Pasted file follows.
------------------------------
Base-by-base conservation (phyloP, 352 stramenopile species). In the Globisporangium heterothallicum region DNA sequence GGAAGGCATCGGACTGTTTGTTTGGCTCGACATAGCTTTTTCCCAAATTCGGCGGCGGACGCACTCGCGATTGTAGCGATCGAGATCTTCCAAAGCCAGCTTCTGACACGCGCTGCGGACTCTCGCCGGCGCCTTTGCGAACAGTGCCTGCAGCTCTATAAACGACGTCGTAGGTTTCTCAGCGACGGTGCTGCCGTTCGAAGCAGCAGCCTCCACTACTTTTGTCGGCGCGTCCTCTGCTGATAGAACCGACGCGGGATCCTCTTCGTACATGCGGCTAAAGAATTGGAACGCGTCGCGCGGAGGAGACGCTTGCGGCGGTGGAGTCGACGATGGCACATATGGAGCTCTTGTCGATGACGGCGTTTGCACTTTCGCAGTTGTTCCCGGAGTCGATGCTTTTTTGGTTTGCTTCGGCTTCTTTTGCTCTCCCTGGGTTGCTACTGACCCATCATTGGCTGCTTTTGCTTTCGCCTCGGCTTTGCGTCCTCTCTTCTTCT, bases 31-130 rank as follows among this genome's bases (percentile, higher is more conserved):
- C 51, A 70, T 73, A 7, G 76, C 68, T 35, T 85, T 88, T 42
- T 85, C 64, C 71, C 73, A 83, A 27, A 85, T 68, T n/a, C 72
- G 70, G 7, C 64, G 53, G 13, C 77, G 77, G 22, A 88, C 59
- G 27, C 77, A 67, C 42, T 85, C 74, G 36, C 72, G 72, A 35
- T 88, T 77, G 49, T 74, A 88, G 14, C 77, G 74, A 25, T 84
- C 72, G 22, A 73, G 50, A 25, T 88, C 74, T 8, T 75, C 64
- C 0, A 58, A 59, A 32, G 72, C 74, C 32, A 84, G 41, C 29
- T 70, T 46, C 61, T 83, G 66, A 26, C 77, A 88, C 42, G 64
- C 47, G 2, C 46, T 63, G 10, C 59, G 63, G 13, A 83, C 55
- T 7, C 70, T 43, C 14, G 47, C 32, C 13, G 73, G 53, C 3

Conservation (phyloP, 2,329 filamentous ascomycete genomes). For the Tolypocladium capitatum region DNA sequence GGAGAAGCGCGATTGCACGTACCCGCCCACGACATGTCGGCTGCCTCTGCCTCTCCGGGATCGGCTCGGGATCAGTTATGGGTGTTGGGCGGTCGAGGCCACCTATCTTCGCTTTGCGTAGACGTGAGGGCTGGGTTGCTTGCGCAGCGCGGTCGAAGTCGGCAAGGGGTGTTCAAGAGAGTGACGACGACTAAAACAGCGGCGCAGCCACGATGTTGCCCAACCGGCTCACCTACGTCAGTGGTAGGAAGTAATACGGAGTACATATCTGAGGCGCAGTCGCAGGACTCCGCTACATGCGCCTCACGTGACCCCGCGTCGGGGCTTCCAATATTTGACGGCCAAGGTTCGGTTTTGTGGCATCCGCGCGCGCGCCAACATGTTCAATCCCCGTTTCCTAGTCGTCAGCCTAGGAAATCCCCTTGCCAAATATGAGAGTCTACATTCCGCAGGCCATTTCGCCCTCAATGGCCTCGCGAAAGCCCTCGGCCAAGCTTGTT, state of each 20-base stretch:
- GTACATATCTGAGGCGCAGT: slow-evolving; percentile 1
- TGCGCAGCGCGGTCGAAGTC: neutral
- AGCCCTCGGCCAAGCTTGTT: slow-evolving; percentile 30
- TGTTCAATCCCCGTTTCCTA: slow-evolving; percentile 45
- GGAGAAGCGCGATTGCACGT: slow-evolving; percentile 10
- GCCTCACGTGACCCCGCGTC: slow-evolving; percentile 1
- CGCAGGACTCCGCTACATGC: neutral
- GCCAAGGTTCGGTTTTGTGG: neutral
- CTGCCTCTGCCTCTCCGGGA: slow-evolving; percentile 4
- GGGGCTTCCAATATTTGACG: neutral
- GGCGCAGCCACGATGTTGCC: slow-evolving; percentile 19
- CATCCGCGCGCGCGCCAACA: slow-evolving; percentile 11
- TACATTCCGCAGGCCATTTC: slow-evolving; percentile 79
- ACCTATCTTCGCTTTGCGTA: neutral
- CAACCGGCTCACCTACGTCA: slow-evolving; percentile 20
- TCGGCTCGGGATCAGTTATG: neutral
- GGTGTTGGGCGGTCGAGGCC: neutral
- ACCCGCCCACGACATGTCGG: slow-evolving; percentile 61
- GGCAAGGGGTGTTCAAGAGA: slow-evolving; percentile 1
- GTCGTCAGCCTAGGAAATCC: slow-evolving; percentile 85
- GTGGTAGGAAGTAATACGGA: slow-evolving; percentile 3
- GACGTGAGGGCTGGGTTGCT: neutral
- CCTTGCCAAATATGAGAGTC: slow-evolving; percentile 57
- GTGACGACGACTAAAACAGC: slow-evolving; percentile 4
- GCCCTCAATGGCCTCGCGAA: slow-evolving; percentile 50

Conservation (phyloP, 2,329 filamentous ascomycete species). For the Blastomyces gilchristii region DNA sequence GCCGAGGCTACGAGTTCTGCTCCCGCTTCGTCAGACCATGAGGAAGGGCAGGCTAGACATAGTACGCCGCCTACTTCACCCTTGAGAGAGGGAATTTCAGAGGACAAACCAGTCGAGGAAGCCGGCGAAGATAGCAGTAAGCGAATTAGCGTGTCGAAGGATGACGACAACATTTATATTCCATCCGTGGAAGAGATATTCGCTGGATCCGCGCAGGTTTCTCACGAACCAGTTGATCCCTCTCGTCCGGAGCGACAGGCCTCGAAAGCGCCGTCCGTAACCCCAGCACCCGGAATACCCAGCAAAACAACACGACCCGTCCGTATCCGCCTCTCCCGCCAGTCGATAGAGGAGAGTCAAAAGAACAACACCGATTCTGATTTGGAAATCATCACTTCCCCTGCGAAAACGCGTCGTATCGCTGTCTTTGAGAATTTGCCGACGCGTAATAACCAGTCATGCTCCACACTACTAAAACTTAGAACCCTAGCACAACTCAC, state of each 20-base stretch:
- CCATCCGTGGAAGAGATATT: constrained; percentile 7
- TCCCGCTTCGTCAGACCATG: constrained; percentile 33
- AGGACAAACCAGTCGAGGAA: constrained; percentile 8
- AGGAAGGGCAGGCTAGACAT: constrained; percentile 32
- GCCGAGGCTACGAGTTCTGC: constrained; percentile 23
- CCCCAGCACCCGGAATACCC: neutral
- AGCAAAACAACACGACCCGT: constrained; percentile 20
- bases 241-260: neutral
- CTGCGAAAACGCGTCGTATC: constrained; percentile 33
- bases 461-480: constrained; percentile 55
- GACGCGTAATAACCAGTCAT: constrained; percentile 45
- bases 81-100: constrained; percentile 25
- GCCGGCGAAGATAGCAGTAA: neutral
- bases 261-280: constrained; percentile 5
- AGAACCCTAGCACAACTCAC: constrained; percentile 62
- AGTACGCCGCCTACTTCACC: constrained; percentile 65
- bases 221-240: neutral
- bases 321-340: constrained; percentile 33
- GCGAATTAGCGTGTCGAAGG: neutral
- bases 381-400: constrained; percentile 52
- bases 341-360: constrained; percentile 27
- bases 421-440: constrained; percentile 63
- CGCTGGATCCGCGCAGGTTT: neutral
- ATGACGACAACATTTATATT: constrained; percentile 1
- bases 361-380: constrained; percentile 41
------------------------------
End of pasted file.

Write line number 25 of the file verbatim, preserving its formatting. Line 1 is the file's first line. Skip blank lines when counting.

- TACATTCCGCAGGCCATTTC: slow-evolving; percentile 79